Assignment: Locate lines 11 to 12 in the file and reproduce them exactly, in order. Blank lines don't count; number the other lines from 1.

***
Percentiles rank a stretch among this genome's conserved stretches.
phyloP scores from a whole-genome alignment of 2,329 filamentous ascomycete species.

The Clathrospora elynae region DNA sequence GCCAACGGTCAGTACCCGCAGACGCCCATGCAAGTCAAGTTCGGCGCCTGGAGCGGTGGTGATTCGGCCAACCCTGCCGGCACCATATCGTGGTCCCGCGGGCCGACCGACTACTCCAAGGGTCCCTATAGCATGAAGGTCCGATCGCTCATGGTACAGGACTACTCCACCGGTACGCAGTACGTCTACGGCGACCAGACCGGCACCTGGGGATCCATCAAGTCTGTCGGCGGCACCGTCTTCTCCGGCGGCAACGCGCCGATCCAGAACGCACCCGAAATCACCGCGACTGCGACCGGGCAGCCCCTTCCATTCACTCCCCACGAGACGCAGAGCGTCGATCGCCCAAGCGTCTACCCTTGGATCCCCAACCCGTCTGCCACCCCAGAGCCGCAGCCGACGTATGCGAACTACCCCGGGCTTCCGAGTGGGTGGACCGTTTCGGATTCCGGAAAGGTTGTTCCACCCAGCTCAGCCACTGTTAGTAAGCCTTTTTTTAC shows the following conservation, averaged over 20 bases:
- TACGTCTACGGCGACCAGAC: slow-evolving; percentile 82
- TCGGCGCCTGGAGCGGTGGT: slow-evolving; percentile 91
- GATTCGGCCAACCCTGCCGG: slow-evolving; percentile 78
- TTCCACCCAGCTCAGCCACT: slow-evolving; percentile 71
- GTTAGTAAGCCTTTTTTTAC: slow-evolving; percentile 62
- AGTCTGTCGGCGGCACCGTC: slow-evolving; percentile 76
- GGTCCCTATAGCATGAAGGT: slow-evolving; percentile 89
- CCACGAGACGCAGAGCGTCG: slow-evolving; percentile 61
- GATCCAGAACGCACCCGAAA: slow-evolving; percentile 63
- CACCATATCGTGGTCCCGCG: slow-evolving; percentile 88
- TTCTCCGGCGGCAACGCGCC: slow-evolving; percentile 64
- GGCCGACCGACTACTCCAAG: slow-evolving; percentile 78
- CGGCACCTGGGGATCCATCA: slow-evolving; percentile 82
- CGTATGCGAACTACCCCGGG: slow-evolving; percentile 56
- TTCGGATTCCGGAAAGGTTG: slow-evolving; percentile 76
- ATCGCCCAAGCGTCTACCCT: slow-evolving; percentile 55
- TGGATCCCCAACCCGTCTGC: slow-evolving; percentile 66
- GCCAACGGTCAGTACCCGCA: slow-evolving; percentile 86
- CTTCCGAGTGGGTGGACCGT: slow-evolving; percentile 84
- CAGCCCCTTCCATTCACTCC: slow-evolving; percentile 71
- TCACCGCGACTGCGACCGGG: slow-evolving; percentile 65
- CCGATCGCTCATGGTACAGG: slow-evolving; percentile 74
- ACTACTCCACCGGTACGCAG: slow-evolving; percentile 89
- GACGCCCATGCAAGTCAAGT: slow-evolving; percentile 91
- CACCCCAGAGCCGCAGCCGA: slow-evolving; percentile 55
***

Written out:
- CCACGAGACGCAGAGCGTCG: slow-evolving; percentile 61
- GATCCAGAACGCACCCGAAA: slow-evolving; percentile 63